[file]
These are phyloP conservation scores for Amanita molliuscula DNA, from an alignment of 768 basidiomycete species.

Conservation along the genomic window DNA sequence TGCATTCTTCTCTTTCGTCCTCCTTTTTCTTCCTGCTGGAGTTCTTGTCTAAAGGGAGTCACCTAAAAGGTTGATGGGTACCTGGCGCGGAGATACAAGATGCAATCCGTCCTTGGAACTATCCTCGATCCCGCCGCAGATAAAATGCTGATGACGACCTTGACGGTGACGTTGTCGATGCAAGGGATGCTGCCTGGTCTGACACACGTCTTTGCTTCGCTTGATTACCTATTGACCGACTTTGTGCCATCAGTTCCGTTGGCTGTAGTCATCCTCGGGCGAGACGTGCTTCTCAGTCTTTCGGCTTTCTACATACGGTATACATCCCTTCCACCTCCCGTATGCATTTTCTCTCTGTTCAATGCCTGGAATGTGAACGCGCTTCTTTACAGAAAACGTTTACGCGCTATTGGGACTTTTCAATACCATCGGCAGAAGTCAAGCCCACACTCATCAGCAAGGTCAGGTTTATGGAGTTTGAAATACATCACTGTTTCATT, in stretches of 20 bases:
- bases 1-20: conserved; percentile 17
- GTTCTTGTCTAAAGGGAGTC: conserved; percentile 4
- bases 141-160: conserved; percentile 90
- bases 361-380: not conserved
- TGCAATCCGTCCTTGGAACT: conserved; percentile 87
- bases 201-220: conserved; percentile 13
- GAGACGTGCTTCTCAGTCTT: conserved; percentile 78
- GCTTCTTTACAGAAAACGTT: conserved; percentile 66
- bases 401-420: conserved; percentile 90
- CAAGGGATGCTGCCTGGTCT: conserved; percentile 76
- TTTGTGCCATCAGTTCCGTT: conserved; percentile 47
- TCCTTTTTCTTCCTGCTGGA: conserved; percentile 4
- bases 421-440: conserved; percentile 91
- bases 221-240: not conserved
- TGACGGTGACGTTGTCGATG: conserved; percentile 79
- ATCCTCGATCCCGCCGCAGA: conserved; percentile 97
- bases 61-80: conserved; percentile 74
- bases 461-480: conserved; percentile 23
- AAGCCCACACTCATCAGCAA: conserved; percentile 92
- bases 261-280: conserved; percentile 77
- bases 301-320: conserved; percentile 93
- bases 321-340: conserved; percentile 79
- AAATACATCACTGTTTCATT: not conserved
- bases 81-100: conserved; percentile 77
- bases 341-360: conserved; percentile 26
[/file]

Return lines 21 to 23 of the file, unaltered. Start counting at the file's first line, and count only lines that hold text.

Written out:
- AAGCCCACACTCATCAGCAA: conserved; percentile 92
- bases 261-280: conserved; percentile 77
- bases 301-320: conserved; percentile 93